US slaps fresh sanctions against Iran after missile attacks

The United States imposed more sanctions on Iran on Friday in retaliation for its missile attack on U.S. forces in Iraq this week and vowed to tighten the economic screws if Tehran continued "terrorist" acts or pursued a nuclear bomb.


Photo: CGTN

The latest move included sanctions on metal manufacturing and other sectors of the Iranian economy, U.S. Secretary of the Treasury Steven Mnuchin told reporters at a White House press briefing, noting that the sanctions are both primary and secondary.

Mnuchin also said the Treasury had designated eight senior Iranian officials, including Ali Shamkhani, secretary of Iran's Supreme National Security Council, Mohammad Reza Ashtiani, deputy chief of staff of Iranian armed force, and others.

"The United States is targeting senior Iranian officials for their involvement and complicity in Tuesday's ballistic missile strikes," Mnuchin claimed in a statement issued by the Treasury.

Pompeo added the eight senior Iranian officials are responsible for both the government's violence abroad and crackdown on protesters at home.

"We're striking at the heart of the Islamic Republic's inner security apparatus. These sanctions targets include the secretary of the Supreme National Council and the commander of the Basij forces," Pompeo said.

Fears that the United States and Iran were heading for war flared over the past week after a U.S. drone strike killed Iranian commander Qasem Soleimani, spurring Iran's retaliatory strike on facilities in Iraq hosting U.S. forces.

No one was harmed in the Iranian ballistic missile attacks and the two sides seem to have stepped back from the brink of all-out conflict. President Donald Trump vowed on Wednesday to impose the additional sanctions, the most concrete U.S. response yet to the attacks.

Mnuchin added waivers from sanctions would be issued for anybody that could aid the investigation of the Ukraine International Airlines passenger jet that crashed shortly after take-off from Tehran on Wednesday, killing all 176 aboard.

The United States has said the plane was downed by an Iranian missile, probably by mistake, while Iran has denied the plane was brought down by a missile.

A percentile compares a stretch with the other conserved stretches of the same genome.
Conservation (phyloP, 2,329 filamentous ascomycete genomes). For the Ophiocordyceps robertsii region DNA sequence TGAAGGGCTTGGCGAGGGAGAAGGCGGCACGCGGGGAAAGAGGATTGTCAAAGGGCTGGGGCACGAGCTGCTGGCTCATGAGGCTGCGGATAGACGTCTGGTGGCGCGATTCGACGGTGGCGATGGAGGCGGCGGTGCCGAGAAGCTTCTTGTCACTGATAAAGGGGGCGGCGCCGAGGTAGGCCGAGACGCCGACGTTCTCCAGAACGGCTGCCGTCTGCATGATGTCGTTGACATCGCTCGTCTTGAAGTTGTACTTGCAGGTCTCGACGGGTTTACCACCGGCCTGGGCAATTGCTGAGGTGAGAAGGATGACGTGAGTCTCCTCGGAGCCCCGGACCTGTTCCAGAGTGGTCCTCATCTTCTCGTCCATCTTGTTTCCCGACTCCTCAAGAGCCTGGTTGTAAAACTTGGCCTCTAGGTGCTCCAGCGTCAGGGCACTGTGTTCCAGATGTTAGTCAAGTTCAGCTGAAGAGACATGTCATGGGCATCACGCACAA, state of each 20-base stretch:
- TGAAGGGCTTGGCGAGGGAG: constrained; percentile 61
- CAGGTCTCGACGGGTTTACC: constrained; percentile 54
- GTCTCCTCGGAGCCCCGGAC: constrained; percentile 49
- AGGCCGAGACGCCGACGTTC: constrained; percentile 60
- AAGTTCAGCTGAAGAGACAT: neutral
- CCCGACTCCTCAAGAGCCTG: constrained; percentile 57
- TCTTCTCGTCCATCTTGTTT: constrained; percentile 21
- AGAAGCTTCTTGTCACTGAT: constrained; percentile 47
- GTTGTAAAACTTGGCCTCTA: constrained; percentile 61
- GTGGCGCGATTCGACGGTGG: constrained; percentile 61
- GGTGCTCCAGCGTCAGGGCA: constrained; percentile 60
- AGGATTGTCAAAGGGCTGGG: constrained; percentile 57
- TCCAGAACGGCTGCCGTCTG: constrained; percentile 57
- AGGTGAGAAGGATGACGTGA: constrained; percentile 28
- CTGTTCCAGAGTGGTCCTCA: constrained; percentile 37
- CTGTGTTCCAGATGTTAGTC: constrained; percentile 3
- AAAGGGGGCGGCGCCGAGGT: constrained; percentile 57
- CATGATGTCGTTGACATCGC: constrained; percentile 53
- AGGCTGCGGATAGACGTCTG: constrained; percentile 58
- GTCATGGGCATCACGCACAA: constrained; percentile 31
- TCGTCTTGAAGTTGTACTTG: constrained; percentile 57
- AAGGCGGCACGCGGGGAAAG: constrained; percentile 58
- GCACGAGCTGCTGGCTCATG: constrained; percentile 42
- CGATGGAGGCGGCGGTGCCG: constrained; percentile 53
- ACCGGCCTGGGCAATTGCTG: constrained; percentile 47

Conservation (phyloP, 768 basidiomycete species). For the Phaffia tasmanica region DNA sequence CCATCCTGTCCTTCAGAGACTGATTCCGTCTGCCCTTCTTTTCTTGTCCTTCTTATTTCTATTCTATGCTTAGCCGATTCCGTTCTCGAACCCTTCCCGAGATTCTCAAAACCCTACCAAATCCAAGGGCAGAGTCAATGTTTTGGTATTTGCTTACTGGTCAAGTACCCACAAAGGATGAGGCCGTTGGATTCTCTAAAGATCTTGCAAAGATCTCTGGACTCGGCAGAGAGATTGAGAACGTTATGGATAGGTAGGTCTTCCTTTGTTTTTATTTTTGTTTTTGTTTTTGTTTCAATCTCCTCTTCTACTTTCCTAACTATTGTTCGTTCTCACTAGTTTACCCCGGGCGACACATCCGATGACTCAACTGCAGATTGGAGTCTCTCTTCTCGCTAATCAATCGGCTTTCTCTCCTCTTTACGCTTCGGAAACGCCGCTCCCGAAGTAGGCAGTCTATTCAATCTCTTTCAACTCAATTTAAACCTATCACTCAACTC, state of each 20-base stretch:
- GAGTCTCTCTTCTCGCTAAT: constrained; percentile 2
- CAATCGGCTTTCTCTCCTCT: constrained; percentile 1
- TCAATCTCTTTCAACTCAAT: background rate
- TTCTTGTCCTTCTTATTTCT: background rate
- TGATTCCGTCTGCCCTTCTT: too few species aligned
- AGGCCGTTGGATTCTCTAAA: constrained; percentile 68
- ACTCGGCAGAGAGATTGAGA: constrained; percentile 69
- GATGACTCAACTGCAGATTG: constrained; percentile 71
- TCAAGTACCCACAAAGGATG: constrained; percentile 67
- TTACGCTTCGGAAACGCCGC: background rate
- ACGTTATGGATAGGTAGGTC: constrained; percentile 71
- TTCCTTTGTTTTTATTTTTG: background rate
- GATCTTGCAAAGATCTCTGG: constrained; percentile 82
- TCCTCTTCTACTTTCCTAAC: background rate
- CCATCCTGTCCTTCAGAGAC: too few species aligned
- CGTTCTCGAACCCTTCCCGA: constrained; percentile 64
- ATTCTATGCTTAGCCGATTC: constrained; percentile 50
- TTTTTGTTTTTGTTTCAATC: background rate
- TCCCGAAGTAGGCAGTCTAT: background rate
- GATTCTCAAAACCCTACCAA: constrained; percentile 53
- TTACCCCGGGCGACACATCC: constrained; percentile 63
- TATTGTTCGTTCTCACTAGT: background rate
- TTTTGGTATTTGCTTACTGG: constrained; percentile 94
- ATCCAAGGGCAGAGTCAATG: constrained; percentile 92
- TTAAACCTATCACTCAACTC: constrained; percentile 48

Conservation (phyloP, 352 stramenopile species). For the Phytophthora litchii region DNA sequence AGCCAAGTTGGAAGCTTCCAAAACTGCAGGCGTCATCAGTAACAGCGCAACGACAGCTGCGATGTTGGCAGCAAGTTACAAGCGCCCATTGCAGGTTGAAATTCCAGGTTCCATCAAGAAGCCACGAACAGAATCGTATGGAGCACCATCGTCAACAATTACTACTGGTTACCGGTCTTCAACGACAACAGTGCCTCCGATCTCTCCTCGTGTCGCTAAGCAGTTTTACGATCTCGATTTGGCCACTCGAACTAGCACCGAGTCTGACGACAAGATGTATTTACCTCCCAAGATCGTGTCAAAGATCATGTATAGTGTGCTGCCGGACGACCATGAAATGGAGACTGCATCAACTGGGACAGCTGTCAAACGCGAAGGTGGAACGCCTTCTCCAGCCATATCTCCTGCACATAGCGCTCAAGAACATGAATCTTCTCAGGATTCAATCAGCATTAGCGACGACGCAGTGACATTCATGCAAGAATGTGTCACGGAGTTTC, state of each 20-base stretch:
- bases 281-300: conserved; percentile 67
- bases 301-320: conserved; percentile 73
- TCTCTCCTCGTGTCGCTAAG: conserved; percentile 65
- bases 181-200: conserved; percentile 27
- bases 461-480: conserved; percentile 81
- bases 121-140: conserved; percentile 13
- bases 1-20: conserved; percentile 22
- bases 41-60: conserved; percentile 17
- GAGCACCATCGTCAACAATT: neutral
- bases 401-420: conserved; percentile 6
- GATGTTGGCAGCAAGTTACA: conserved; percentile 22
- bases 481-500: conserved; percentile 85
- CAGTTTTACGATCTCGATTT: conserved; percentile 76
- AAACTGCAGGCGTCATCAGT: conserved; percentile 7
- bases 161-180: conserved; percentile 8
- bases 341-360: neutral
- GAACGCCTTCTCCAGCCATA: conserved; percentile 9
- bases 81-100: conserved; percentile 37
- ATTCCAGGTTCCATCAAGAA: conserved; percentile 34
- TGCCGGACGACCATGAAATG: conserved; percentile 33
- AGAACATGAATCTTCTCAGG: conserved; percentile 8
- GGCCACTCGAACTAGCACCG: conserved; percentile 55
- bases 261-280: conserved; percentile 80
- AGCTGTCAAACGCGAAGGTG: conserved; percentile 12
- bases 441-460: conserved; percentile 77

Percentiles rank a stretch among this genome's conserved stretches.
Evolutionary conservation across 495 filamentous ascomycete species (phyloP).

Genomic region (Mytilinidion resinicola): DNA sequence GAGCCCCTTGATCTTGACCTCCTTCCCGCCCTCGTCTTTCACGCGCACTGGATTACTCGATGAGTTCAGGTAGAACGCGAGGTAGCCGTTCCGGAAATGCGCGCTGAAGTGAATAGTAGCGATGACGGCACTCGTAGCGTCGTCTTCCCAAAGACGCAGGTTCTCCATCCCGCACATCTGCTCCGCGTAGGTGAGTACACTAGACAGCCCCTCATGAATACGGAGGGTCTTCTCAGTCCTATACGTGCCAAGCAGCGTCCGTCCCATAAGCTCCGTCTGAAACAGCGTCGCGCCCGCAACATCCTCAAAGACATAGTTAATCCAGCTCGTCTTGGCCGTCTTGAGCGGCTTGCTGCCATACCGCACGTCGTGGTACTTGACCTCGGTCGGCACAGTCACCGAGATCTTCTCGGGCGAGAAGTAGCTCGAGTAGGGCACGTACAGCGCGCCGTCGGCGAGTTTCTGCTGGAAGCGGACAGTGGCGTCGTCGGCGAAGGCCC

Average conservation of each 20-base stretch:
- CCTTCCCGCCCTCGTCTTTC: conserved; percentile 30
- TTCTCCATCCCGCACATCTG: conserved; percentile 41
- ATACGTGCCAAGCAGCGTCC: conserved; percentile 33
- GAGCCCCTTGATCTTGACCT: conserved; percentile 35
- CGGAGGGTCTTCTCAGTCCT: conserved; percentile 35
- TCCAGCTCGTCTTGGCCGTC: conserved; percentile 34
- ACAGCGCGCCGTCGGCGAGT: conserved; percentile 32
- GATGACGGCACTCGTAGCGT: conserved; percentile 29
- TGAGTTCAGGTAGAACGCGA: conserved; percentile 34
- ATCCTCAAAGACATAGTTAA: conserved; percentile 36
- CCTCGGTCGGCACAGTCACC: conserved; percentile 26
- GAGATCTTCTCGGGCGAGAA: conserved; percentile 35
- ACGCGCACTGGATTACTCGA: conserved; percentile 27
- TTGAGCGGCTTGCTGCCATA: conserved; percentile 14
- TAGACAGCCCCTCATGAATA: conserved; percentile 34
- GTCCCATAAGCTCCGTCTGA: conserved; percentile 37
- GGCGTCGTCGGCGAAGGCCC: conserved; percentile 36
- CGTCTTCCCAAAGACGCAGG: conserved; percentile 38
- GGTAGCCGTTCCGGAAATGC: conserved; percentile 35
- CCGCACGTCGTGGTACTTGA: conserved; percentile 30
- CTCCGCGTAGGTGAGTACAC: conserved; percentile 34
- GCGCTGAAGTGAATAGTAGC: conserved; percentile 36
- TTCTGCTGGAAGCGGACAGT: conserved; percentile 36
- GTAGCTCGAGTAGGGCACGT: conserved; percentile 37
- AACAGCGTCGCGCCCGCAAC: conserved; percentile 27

Iranian and foreign officials will meet on Saturday to review and announce their findings of the investigation into the downed Boeing 737-800.

'Symbolic' move

A commander of Iran's elite Revolutionary Guards who was one of those sanctioned on Friday brushed of the new U.S. move as "symbolic." 

"Imposing sanctions is symbolic for America and for me because this measure will have no economic impact and will not compensate for (Iran's) missile barrage and will not bring respect for Washington," tweeted Mohsen Rezaie. 

Friday's sanctions freeze all properties or interests in properties that those targeted by the measures have under U.S. jurisdiction. People or foreign financial institutions engaging in certain transactions with those designated could also be exposed to sanctions themselves. 

Also on Friday, Trump said in a White House statement that the punishing measures aimed at denying Iran's revenue that "may be used to fund and support its nuclear program, missile development, terrorism and terrorist proxy networks, and malign regional influence." 

"We will continue to apply economic sanctions until Iran stops its terrorist activities and commits that it will never have nuclear weapons," Mnuchin also said during Friday's news conference. 

Iran denies that its nuclear program is aimed at building an atomic weapon. 

Since its unilateral exit from the Iran nuclear deal in 2018, Washington has been mounting pressure on Tehran through a series of sanctions.  

Those U.S. sanctions have driven down Iranian crude sales, the Islamic Republic of Iran's main source of revenues, but so far have not brought Iran back to the negotiating table to discuss a new nuclear pact as sought by Trump.